[ To Moon and Stars: Heart of the Lord of the Undermountain of Gilead & Ashkeeper ]
“To Vaes Dothrak” by Ramin Djawadi, off Game of Thrones: Music from the HBO Series [Soundtrack]
“Sun, Moon and Stars” by Loreena McKennitt, off Lost Souls
“Radharc” by Dead Can Dance, off Aion
“Waukeen's Promenade” by Michael Hoenig, off Baldur's Gate II: Shadows of Amn [Videogame Soundtrack]
“Journey's Thoughts” by V Shane [Single]
“Harai” by Faith and the Muse, off :ankoku butoh:
“Heart of the Forest” by Jeremy Soule, off Neverwinter Nights [Videogame Soundtrack]
“Elwynn Forest” by Jason Hayes, off World of Warcraft Soundtrack [Videogame Soundtrack]
“Spikeroog” by Mikolai Stroinski, off The Witcher 3: Wild Hunt Soundtrack [Videogame Soundtrack]
“Startup Screen” by Jeremy Soule, off Neverwinter Nights [Videogame Soundtrack]
“Escalation 1” by Tristan Noon, off The 13th Age Suite [RPG Soundtrack]
“As the Bell Rings the Maypole Spins” by Dead Can Dance, off Aion
“Ride to Destiny” by Midnight Syndicate, off Dungeons & Dragons [RPG Soundtrack]
“Clash with the Lord of Blades” by David P. Davidson, off Shards of Eberron [RPG Soundtrack]
“Exploration” by Marie-Anne Fischer, off The 13th Age Suite [RPG Soundtrack]
“Knights of the Darkness” by zero-project, off Fairytale
“The Wastes of Xhorhas” by Ian Peter Fisher [Single]
“Secret Chamber” by Midnight Syndicate, off Dungeons & Dragons [RPG Soundtrack]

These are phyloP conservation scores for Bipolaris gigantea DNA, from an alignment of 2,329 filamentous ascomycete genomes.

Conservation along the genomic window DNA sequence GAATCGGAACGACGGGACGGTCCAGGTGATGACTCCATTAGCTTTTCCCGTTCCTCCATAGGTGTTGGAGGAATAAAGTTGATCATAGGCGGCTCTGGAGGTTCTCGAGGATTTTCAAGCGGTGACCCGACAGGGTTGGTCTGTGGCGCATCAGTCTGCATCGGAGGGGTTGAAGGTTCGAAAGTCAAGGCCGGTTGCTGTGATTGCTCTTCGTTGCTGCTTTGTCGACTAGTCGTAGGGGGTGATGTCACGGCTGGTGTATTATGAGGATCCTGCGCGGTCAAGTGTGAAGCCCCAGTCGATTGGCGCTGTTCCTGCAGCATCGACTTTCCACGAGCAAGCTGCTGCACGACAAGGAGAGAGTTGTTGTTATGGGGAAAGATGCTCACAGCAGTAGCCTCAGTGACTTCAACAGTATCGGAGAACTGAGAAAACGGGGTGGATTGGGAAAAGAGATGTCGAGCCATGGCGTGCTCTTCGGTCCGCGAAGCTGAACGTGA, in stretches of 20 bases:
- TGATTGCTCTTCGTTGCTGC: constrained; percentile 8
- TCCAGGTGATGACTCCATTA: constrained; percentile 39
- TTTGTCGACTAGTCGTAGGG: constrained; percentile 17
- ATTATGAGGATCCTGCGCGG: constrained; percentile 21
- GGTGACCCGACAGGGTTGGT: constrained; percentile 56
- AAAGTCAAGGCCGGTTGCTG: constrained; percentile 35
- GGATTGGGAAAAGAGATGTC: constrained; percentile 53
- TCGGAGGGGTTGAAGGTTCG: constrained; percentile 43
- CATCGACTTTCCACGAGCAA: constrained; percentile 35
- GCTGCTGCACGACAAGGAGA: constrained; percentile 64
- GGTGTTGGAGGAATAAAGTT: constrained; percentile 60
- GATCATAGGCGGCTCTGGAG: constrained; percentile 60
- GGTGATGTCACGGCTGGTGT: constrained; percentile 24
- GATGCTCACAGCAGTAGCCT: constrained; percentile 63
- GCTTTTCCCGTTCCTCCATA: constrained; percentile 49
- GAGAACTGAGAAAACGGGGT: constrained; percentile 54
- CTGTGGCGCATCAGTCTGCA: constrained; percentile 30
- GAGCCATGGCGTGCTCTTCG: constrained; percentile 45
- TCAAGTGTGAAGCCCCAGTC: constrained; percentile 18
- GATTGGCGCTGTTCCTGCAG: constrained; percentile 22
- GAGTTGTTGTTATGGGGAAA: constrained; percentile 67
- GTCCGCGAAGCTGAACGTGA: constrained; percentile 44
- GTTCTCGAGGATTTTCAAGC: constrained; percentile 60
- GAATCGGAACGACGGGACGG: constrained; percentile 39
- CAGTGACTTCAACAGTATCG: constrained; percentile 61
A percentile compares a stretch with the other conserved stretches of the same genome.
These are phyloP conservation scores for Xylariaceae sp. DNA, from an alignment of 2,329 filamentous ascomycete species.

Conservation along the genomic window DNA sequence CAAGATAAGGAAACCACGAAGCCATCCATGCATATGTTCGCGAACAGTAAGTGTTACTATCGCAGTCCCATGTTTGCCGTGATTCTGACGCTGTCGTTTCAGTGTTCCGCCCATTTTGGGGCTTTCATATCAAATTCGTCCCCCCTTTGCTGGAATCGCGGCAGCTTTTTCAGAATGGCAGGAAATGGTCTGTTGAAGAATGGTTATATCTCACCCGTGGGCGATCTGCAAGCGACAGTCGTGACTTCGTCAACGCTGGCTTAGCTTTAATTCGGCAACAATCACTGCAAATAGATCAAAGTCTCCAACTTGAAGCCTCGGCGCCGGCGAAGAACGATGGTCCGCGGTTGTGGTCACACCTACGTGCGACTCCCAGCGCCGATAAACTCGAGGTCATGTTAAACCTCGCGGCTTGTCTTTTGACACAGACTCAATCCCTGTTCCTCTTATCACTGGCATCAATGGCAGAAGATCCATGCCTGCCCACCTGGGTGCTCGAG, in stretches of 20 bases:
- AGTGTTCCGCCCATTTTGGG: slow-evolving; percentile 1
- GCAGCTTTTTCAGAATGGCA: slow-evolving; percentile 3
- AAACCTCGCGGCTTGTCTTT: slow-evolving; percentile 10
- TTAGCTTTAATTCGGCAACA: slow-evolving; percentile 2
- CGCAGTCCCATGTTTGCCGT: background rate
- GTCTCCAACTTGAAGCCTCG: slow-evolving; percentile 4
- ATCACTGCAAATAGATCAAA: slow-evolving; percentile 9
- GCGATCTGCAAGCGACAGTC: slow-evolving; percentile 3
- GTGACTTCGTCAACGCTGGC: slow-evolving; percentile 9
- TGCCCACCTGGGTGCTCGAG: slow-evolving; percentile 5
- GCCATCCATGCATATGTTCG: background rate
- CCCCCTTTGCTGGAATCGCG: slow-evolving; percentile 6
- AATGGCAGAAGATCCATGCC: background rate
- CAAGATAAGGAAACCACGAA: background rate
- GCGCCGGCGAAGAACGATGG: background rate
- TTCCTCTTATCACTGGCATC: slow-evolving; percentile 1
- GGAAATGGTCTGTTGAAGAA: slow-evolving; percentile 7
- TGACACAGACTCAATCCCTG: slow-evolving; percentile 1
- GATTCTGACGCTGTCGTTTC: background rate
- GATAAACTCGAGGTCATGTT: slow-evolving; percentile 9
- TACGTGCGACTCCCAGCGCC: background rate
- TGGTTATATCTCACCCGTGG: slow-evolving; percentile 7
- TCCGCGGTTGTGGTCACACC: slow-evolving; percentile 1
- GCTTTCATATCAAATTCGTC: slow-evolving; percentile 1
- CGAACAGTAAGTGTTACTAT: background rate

“Tunnels of the Undermountain” by Jeremy Soule, off Neverwinter Nights [Videogame Soundtrack]
“Exploring Xen'drik” by David P. Davidson, off Shards of Eberron [RPG Soundtrack]
“Black Spires” by Nox Arcana, off Grimm Tales
“Unrest in the East Wing” by Midnight Syndicate, off Gates of Delirium
“Upper Dorn's Deep Interior” by Jeremy Soule, off Icewind Dale [Videogame Soundtrack]
“The Fall of Gilead” by Epic Soul Factory, off Volume One [EP]
“Battle & Aftermath” by Jocelyn Montgomery with David Lynch, off Lux Vivens
“Ashkeeper” by Colm McGuinness [Single]
“Romance I” by Michael Hoenig, off Baldur's Gate II: Shadows of Amn [Videogame Soundtrack]
(Just like last time, there a number of links to YouTube videos; still a number of tracks here where that’s the only place you can find them.)
In the unexpected category, I suppose we shouldn’t consider Loreena McKennit too unexpecte
The really new kids on the block this time out are Jocelyn Montgomery (one of the founding members of Miranda Sex Garden) with David Lynch producing an album of songs by Hildegard of Bingen, a.k.a. Saint Hildegard, who Wikipedia describes as “a German Benedictine abbess and polymath active as a writer, composer, philosopher, mystic, visionary, and as a medical writer and practitioner during the High Middle Ages,” as well as “one of the best-known composers of sacred monophony, as well as the most recorded in modern history.” Lux Vivens is a very interesting album, and this track doesn’t necessarily showcase it very well, but it sure fits in with the theme of this mix. “Battle & Aftermath” is just what it says on the tin.
Next time, we return to the ambient autumnal mix, possibly just in time for fall.